Content of the article: "IMO, the game would benefit from smaller scale settings"
tl;wr Campaign settings that cover entire continents are fun, but many will never use them. Campaign settings with the same amount of content, but small/independent enough to be inserted into any campaign (such as Ghost Walk or Ravenloft) would see more use in play.
To be clear, I am not suggesting that WotC should stop releasing large scale campaign settings. Eberron, Ravnica, and Theros(among others) are great products. The issue is that many players(of those who own these books) are likely to never use them as campaign settings, or if they do, employ them in a campaign of 1-3 sessions. The other content in these books (races, backgrounds, subclasses) see far more play than the settings themselves. There is nothing wrong with this; as players are still getting use out of these books, but I worry that a lot of time and effort went into a part of the product that few will use.
To this end, let’s look at a product released for 3rd edition, Ghost Walk. For those unfamiliar Ghost Walk was a campaign setting for third edition. It contained all the same things we associate with 5e campaign settings: new subclasses (Well, prestige classes, but same principle), new races (in a way of speaking), examples of possible adventures to run, and of course an in-depth overview of the setting(racial make-up, political structure, etc) with maps and artwork*. Where it differs from these other campaign setting is that Ghost Walk is made up of only a single city and it’s surrounding area. The opening of the book says as much, “But the city of Manifest can just as easily be transplanted into whatever world your current DnD campaign occupies”.
The major barrier to playing a campaign in one of the published settings is that it’s a big commitment, and if you are already part of/running a long ongoing campaign, the new release is meaningless to you, outside of a small monster list(for DMs) or some races (for players whose character died). Hence why the 1-3 session campaigns of the setting books are so common. The other issue of course, being that many of the DMs who would be interested in the work needed to create a campaign in these settings are more content creating their own settings and using these products for ideas.**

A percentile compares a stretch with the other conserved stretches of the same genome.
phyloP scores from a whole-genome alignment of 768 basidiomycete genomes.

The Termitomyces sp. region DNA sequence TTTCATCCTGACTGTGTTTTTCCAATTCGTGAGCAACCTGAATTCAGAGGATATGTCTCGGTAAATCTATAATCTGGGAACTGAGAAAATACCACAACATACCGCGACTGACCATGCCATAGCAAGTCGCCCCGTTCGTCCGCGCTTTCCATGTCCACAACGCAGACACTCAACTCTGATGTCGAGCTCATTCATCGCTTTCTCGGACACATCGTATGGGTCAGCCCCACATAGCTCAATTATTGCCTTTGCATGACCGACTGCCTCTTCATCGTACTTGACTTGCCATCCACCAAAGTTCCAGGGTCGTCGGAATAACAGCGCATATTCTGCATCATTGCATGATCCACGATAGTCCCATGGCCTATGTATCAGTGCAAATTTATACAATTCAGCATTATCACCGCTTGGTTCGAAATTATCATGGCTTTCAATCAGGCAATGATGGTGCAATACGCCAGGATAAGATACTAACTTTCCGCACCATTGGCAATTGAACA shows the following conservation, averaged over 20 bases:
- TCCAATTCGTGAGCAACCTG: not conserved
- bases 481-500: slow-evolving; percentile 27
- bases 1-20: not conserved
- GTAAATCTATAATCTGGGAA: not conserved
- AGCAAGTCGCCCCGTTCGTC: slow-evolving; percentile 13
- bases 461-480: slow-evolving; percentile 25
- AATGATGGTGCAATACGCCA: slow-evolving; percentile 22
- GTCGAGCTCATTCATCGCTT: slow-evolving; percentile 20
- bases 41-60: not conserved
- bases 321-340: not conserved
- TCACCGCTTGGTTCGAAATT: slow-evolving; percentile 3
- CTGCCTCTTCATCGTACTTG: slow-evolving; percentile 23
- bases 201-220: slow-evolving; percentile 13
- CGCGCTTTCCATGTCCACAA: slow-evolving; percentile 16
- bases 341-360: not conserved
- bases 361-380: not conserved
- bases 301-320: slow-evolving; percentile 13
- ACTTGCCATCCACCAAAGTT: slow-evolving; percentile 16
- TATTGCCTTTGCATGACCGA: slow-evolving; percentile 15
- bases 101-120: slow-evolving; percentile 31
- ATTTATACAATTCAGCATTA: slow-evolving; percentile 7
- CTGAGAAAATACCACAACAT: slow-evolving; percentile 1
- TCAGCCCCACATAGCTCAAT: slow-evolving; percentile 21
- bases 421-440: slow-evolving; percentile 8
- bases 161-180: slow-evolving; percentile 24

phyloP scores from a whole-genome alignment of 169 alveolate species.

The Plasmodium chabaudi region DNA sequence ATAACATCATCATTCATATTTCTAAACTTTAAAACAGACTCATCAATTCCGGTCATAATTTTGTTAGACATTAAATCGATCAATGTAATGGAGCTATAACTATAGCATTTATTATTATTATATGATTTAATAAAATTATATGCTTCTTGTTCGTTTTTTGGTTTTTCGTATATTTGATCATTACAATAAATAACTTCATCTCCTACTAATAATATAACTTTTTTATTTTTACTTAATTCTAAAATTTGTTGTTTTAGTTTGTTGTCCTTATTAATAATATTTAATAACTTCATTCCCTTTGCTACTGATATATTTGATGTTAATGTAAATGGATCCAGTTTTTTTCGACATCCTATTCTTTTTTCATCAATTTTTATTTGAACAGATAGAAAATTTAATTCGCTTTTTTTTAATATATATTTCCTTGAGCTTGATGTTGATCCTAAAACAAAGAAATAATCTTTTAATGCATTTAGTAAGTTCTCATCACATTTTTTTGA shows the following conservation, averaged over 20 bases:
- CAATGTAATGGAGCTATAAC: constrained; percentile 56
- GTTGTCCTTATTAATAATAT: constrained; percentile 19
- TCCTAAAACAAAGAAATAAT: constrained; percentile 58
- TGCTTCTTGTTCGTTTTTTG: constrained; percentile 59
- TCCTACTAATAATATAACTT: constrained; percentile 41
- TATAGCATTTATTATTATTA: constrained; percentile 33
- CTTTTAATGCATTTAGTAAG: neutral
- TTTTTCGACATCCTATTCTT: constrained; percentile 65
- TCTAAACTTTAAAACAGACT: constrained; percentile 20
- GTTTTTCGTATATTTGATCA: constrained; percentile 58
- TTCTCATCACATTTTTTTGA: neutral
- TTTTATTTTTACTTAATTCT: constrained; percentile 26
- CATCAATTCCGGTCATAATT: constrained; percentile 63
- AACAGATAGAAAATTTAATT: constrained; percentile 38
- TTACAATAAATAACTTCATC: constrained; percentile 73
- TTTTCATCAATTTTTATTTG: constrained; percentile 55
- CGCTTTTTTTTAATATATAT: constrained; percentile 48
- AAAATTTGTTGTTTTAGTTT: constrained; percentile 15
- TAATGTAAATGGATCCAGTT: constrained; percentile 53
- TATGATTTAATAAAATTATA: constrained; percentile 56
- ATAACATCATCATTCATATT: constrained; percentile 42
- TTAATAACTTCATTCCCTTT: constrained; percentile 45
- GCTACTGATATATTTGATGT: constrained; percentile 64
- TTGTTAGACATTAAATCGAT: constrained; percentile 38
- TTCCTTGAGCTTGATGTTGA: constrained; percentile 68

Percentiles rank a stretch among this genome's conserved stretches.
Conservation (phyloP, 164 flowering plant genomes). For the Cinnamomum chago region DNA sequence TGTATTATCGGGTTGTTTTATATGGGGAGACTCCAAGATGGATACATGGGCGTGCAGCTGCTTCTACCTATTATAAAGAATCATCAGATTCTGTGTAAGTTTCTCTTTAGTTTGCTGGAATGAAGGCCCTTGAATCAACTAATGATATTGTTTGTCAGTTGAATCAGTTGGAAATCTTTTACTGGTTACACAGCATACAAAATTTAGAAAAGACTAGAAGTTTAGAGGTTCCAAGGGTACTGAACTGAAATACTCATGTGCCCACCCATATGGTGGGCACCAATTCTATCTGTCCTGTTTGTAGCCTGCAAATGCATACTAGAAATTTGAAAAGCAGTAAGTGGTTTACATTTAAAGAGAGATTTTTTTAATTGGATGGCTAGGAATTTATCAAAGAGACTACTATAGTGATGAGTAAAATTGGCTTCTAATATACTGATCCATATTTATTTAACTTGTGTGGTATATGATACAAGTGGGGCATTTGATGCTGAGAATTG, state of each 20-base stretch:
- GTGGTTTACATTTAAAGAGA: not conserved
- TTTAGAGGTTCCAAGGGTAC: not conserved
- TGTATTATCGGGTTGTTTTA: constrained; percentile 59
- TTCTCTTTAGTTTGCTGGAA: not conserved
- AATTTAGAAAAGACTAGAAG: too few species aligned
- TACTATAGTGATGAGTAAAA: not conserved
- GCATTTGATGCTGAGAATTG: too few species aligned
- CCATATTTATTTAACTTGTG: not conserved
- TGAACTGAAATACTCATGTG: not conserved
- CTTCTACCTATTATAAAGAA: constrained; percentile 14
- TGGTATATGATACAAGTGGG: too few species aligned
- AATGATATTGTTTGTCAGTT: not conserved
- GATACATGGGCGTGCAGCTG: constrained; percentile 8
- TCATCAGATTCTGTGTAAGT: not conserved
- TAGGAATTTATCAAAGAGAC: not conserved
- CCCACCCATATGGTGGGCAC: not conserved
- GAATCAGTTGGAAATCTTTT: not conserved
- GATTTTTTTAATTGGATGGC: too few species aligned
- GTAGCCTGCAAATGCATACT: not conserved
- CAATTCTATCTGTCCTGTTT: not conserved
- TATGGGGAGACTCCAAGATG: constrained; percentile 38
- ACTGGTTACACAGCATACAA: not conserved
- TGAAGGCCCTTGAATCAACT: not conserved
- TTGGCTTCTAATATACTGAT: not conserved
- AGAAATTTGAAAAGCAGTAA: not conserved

With settings like Ghost Walk, on the other hand, there’s no need to find time for a side-campaign. New adventure setting comes out, if the DM likes it, they simply have it be the next city the players wander into. If it goes well, maybe they come back later (or simply never leave). Obviously this is doable with the larger settings, but that tends to involve plane hopping, which isn’t suited to every campaign, and the likelihood of coming back later is slim.
So, what about the 5e products that are already like this, namely: Descent into Avernus (Baldur’s Gate), Dragonheist (Waterdeep), and Curse of Strahd (Barovia, Ravenloft). While all of these are perfectly fine, there are a couple of issues. These aren’t settings, they’re adventures. You aren’t going to get as much playable content out of them. Races & backgrounds? Maybe. Subclasses? Nah. Adventures? Just the one plus encounters. In-depth overview of setting? Absolutely not. Imagine if you will, a Barovia campaign setting. Simple concept (Valley ruled by Vampire) that can be inserted into any campaign. Maybe it adds Romani as a player race. A warlock patron to represent the dark powers, and IDK a stage magician sorcerer origin*.
My point being that this would be something you could add into any campaign in any setting. Yes, you could already do this yourself, Barovia is just an example. You could have set an adventure in Eberron before Rising came out, that doesn’t make the book pointless. Also lets be clear that I’m not criticising CoS, as it was not created to be a setting.
To end let me restate one thing; I do not think these should replace large campaign settings entirely, but that the inclusion of smaller setting as described above might see more use in play for actual adventures. I am not calling for smaller books; the same amount of content, but applied on a smaller scale.
To briefly go over what Ghost Walk provided: A bone subclass(not necromancy, just using bones as weapons and armour), a grave warden subclass (esn a grave cleric that’s also a paladin), and the ability to play as a ghost (not technically a race, but I feel the point still applies). * In no way do I mean to suggest that no one plays these campaigns, simply that campaigns in settings that are A) Not set in FR B) Not set in a home brew setting and C) Are not treated as a ‘side-campaign’, are rare. *** What about Ravnica? Yes, you could shrink shrink Ravnica down and plug it into a different campaign, but as Ravnica is kind of it’s own beast, I decided not to talk about it here. ****Stage magician was a prestige class in one of the old ravenloft books, and I really wish it would make a comeback
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